Everywhere we go in this great land of ours we find interesting places to visit and stories to share with our readers. We spent yesterday playing tourist here in west central Missouri, covering everything from Civil War history to a one of a kind canine.
Fifteen miles north of Higginsville is the historic Missouri River town of Lexington, once an important riverboat port. We wandered through town a while, admiring the handsome old buildings in the downtown area, and discovered that Lexington is the home of one of the twelve Madonna of the Trail statues that were erected from West Virginia to California to honor pioneer women. The first of these statues I saw was in Springerville, Arizona, near our old hometown of Show Low, and I have seen a couple of others in our travels.
The purpose of our trip to Lexington was to visit the Battle of Lexington State Historic Site, scene of a vicious three day battle in 1861 in which the town was wrested from Union control by volunteers of the ragtag Missouri State Guard.
The Oliver Anderson home, once called the “largest and best arranged dwelling west of St. Louis” was pressed into service as a hospital during the battle and changed hands three times before the bloody fight ended. Today the walls still show the pockmarks and scars of bullets and shell fragments.
From Lexington we drove 40 miles east to the charming little town of Marshall to check out a story my buddy Ron Speidel told me about a while back. It seems that back in 1925 a local man discovered that his bird hunting dog Jim was not just your regular mutt.
Jim had the amazing ability to do things like obey commands in several languages, he could pick a person out of a crowd by the color of their clothes (even though dogs are supposed to be color blind), he picked the winner of seven consecutive Kentucky Derby races, his owner could tell him the make, model and license plate number of a car and Jim would walk down the sidewalk and stop at the car indicated, he could determine the sex of unborn babies, and a host of other unbelievable feats.
Jim was examined by expert veterinarians who could not explain how he could do the things he did, and he was featured in Ripley’s Believe It or Not and several national magazines. Today Marshall has a small memorial park dedicated to Jim the Wonder Dog, and it is a popular stop for tourists visiting the area.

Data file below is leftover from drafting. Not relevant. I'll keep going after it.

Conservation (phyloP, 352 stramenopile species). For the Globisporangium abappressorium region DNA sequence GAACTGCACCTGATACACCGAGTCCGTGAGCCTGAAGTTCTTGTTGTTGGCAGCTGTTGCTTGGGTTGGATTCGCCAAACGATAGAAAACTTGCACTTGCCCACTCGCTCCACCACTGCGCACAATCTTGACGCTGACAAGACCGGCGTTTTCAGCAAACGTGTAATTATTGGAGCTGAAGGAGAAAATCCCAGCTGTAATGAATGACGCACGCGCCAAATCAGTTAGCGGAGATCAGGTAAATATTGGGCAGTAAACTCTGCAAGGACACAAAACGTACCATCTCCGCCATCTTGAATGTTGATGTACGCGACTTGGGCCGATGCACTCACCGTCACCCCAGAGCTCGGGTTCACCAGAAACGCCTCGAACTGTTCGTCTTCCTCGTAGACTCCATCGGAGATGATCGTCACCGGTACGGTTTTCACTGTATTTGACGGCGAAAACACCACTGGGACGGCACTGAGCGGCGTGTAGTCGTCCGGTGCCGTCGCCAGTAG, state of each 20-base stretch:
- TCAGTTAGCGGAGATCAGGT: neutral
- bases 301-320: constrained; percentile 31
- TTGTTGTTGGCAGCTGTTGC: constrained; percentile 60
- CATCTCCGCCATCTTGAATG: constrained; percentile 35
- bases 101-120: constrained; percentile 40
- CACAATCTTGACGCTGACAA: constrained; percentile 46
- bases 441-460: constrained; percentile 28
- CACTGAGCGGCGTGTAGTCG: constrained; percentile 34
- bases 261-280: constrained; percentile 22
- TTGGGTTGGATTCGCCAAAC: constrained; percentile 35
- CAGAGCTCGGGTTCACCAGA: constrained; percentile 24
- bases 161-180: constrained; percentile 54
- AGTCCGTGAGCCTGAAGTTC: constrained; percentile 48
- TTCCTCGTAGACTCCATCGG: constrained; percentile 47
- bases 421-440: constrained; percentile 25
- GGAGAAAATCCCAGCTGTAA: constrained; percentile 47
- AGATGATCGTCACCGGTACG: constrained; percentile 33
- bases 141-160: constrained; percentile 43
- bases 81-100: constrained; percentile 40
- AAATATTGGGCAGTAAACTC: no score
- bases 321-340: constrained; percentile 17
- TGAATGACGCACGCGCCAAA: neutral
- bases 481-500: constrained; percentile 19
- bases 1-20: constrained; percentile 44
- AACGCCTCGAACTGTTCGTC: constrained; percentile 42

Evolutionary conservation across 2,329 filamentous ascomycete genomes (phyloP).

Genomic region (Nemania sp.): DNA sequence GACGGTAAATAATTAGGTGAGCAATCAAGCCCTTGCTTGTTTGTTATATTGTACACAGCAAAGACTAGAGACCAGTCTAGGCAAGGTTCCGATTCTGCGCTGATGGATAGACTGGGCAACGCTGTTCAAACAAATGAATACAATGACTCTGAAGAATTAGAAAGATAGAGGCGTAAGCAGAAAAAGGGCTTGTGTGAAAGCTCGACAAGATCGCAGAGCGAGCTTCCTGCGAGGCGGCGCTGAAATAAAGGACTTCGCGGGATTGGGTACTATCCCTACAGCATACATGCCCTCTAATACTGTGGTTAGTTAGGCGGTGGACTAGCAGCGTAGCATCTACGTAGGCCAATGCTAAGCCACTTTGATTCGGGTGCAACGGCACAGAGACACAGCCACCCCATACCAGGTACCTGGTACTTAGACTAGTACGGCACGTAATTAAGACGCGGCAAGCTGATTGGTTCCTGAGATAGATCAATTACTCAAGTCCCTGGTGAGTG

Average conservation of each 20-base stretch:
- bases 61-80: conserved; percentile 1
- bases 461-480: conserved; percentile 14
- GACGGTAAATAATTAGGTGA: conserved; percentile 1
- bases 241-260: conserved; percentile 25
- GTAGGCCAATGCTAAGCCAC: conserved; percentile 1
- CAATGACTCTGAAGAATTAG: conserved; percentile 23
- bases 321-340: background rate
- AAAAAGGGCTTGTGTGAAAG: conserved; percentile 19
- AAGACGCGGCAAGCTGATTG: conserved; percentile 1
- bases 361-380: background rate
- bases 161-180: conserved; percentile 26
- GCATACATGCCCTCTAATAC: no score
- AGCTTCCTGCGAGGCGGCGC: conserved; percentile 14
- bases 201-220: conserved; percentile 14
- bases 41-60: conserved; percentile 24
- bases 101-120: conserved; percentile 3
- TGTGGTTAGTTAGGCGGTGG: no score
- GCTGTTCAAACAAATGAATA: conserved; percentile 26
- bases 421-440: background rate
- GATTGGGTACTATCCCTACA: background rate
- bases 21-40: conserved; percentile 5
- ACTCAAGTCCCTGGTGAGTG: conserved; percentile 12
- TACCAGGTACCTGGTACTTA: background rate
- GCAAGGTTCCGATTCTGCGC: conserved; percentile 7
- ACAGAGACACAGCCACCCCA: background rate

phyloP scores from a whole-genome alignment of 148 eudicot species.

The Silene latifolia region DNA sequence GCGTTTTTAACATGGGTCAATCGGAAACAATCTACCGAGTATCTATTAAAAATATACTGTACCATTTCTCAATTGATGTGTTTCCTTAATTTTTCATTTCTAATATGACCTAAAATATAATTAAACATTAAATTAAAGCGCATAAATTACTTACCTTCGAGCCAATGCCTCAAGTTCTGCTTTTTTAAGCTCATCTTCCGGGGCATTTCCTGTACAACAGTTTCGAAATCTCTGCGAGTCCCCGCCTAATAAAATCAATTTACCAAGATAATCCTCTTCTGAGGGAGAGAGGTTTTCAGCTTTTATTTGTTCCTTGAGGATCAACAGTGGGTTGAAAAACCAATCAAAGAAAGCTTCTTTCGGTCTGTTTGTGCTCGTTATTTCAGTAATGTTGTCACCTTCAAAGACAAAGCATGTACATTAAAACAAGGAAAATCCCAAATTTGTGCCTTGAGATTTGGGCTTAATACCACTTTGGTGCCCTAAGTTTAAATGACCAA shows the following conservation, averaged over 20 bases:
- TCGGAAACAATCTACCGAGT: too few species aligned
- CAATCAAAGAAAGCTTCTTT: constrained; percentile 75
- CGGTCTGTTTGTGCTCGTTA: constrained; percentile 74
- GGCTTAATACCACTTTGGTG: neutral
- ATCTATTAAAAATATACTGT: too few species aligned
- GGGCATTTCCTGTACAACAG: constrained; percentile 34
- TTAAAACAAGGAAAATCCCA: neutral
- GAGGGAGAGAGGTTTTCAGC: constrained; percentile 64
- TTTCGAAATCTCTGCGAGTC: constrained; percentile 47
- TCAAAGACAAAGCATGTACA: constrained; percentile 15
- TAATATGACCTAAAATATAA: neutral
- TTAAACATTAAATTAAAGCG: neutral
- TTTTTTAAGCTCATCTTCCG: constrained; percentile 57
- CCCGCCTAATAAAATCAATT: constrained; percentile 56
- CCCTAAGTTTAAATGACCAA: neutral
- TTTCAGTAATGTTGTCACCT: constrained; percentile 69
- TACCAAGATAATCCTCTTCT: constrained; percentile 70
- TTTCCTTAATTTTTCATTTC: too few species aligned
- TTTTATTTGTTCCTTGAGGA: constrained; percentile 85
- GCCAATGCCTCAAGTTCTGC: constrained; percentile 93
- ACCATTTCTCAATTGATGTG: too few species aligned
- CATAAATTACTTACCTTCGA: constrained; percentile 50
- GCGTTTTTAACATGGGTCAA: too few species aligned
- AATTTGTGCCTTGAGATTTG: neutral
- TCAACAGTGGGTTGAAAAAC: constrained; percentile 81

From Marshall we returned to Higginsville and stopped at the Confederate Memorial State Historic Site, once the location of the Confederate Soldiers Home of Missouri, which provided refuge for over 1,600 veterans and their families for nearly 60 years. The Memorial includes a cemetery where Confederate soldiers have been laid to rest, and a striking monument to the men who served the Lost Cause.
We’ll have feature stories on the Battle of Lexington, Jim the Wonder Dog, and the Confederate Memorial State Historic Site in the next issue of the Gypsy Journal if you want to learn more about the interesting places we discovered on our outing.
It was a long day, but we had a lot of fun. I’d rather be out exploring the back roads and small towns of America any day than spending my time watching a ballgame or swinging a golf club.
Thought For The Day – It’s okay to fail. Learn from it and you will succeed.
Thanks again Nick, for showcasing our state. Most folks do not realize the number of battles fought here during the Civil War. Lots of history here. Our State Capitol was actually moved, from Jefferson City, to Texas during the war. We have the home of the Stars and Stripes right here and I plan to run another article on it soon, on our blog.
Too bad that Jim the Wonder Dog did not live when multi-state lotteries were legal. Old Jim probably would have raised one of his rear legs in a “salute” to Richard DuShane.
Miassouri is one of our favorite states, full of hidden gems we love to discover.
When I questioned my vet about dogs being color blind he said they see what we see.
Nick – we must all recognize that those Confederate soldiers, while fighting for what many of would call the “wrong side,” were still heroes in their own right. They fought and died for a cause, they bled the same quantity of the same color of blood. So it is right to honor them, to remember them, and to write about them in the Gypsy Journal.
Missouri also is the start of both the Sante Fe Trail and the Oregon/California Trails. If you get a chance to go to Independence you can visit the Oregon Trails Museum and also see swales near the Museum left by the wagons as thousands of them left the town. Chuck and I are “Rut Nuts” and we’ve been to Independence several times. There is a small campground close to the Museum if you take your bus.Truman’s home is here, too, as is his Presidential Museum. And some very interesting LDS churches. Its well worth the visit.
Another interesting Missouri stop is around Booneville and New Franklin. The first wagon out to Sante Fe left from here, I believe, in 1845.
Off your beaten path perhaps, is New Madrid, MO (emphasis on MAD). The biggest earthquake ever in the US was here. For me, that’s a “believe it or not!” It’s a quaint little town with a nice community park where we stayed overnite at the curb.
Then just East of St. Louis in Illinois you’ll find Cahokia near Collinsville. It, too, is worth a visit. Thought to have had a larger population than London during the Middle Ages. There’s some interesting archaeological work being done there on the mounds and stockade and a small museum.
We love following you on the blog and hope to see you again in Celina.
Many of your reader’s comments describe a variety of interesting and worthwhile places to see. I think I should have become an RVer 10 years ago. As it is I will never get to see all that I’d like to.